A 32-year-old mother is set to become the first woman ever to be sent to prison for defying a ban on wearing the full Islamic veil. Full-face veils such as the burka and the niqab were outlawed in public places in France on April 11.
A Muslim woman has become the first person in France to face jail for defying a ban on wearing the full Islamic veil.
Hind Ahmas, 32, was on Monday sentenced to a 15-day “citizenship course” – the first woman in France to receive such a punishment for defying the veil ban. She was also fined 150 euros
Ahmas was refused entry to the Paris court on Monday after she refused to remove her niqab. She was sentenced in her absence.
She told reporters outside the court that she would not comply with the sentence.
“This citizenship course, I will not do it,” she said. “It is the people in the court who need lessons on French citizenship, not me.”
Ahmas was stopped by police for wearing a niqab outside the Elysée presidential palace in central Paris on April 11 - and refused to uncover her face despite police demands.
Her arrest came the same day that President Nicolas Sarkozy’s government took the controversial step of banning veils that cover all of the face, such as the niqab and the burqa, in public places.
In France the citizenship courses are imposed as a punishment for minor crimes and are seen as an alternative to a prison sentence.
Should she fail to attend the course, Ahmas could face up to two years in prison and a fine of €30,000.
‘A martyr for women’s rights in France’
French real estate businessman Rachid Nekkaz, 38, who set up a fund to cover any fine handed out to women, is supporting Ahmas.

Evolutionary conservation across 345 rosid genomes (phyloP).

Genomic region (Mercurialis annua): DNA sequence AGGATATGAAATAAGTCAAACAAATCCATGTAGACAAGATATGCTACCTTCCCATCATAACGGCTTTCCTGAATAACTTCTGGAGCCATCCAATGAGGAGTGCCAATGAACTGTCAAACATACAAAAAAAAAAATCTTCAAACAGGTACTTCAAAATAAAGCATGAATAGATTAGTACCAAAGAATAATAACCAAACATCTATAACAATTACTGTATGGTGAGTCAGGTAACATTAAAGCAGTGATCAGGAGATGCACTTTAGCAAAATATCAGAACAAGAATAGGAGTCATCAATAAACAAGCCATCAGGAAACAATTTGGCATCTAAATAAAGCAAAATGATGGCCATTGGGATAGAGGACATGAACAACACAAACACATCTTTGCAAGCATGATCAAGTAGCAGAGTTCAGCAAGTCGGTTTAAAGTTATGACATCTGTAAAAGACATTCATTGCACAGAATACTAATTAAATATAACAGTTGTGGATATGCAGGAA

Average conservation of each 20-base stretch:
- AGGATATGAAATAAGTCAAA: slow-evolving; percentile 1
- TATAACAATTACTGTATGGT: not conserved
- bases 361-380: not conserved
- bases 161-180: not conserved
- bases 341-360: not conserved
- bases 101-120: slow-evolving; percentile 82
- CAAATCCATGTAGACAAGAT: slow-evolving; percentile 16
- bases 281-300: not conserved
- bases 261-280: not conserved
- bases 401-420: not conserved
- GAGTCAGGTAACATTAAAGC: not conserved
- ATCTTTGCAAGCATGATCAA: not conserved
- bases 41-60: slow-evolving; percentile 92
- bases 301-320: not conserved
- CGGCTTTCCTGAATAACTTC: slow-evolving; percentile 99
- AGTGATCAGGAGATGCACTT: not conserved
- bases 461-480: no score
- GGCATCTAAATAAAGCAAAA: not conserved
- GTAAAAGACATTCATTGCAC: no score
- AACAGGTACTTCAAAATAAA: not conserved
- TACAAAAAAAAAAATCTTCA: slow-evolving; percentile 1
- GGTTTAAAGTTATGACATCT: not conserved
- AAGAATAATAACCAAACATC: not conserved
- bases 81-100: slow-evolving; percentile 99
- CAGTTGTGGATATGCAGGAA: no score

“It is absolutely possible that she will be sent to jail,” Nekkaz told FRANCE 24.
Nekkas believes that if Ahmas were sent to jail, the outrage could force a change in the controversial law.
“If she is imprisoned she will become a martyr for women’s rights in France,” he said. “It would also tarnish the image of France across the world.”
When France became the first country to ban the wearing of full-face veils, many considered it pointless as only around 2,000 women in the whole country were believed to wear the headwear.
When the first fines were handed out in September, Amnesty International slammed the rulings as a “violation of their rights to freedom of expression and religion”.
The French government argued the law was necessary for public safety and to protect those women who might be forced to cover their faces by their husbands.
Michel Tubiana, Honorory President of France’s Human Rights League (LDH) said he believed Ahmas was being dragged through the courts because the government wanted to be seen to be acting tough on immigrants and Islamists ahead of next year’s elections.
“The government just wants to compete with the National Front for votes at the next election,” he said. “It used to be a case of the National Front trying to win votes from the centre right UMP party but now it is the other way round.”
He believes it is unlikely Ahmas will end up behind bars.
“It’s difficult to imagine she could go to jail for this,” he said.” I think the authorities will try to make her pay fines first.”
Ahmas is hoping to take her case right through the French courts and then on to the European Court of Human Rights.
Date created : 2011-12-15